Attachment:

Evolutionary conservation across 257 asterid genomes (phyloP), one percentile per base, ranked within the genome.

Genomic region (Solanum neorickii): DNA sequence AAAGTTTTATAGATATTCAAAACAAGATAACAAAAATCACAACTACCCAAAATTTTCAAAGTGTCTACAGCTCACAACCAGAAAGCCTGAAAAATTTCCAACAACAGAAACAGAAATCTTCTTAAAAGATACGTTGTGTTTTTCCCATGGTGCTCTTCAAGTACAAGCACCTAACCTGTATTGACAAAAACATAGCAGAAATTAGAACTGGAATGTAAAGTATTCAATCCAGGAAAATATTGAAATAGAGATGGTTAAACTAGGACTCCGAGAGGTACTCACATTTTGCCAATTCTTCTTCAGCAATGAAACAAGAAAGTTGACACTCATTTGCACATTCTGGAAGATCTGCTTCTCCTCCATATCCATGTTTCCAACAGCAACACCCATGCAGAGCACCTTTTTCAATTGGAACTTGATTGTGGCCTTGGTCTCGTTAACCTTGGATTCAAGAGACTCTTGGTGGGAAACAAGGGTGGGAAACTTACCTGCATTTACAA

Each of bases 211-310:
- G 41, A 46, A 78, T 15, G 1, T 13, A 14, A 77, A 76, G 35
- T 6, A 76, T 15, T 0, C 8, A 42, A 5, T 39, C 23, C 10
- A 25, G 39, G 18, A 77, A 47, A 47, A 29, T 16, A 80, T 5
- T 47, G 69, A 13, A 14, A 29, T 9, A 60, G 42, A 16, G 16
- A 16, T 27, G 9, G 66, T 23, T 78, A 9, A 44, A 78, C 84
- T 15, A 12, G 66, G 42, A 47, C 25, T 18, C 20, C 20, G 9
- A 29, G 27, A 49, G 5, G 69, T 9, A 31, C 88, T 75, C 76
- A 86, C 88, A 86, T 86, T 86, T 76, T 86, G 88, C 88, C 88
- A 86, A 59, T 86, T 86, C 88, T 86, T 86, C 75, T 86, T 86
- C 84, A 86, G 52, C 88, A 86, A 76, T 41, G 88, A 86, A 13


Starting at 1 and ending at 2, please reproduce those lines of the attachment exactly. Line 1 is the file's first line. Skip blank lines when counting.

Evolutionary conservation across 257 asterid genomes (phyloP), one percentile per base, ranked within the genome.

Genomic region (Solanum neorickii): DNA sequence AAAGTTTTATAGATATTCAAAACAAGATAACAAAAATCACAACTACCCAAAATTTTCAAAGTGTCTACAGCTCACAACCAGAAAGCCTGAAAAATTTCCAACAACAGAAACAGAAATCTTCTTAAAAGATACGTTGTGTTTTTCCCATGGTGCTCTTCAAGTACAAGCACCTAACCTGTATTGACAAAAACATAGCAGAAATTAGAACTGGAATGTAAAGTATTCAATCCAGGAAAATATTGAAATAGAGATGGTTAAACTAGGACTCCGAGAGGTACTCACATTTTGCCAATTCTTCTTCAGCAATGAAACAAGAAAGTTGACACTCATTTGCACATTCTGGAAGATCTGCTTCTCCTCCATATCCATGTTTCCAACAGCAACACCCATGCAGAGCACCTTTTTCAATTGGAACTTGATTGTGGCCTTGGTCTCGTTAACCTTGGATTCAAGAGACTCTTGGTGGGAAACAAGGGTGGGAAACTTACCTGCATTTACAA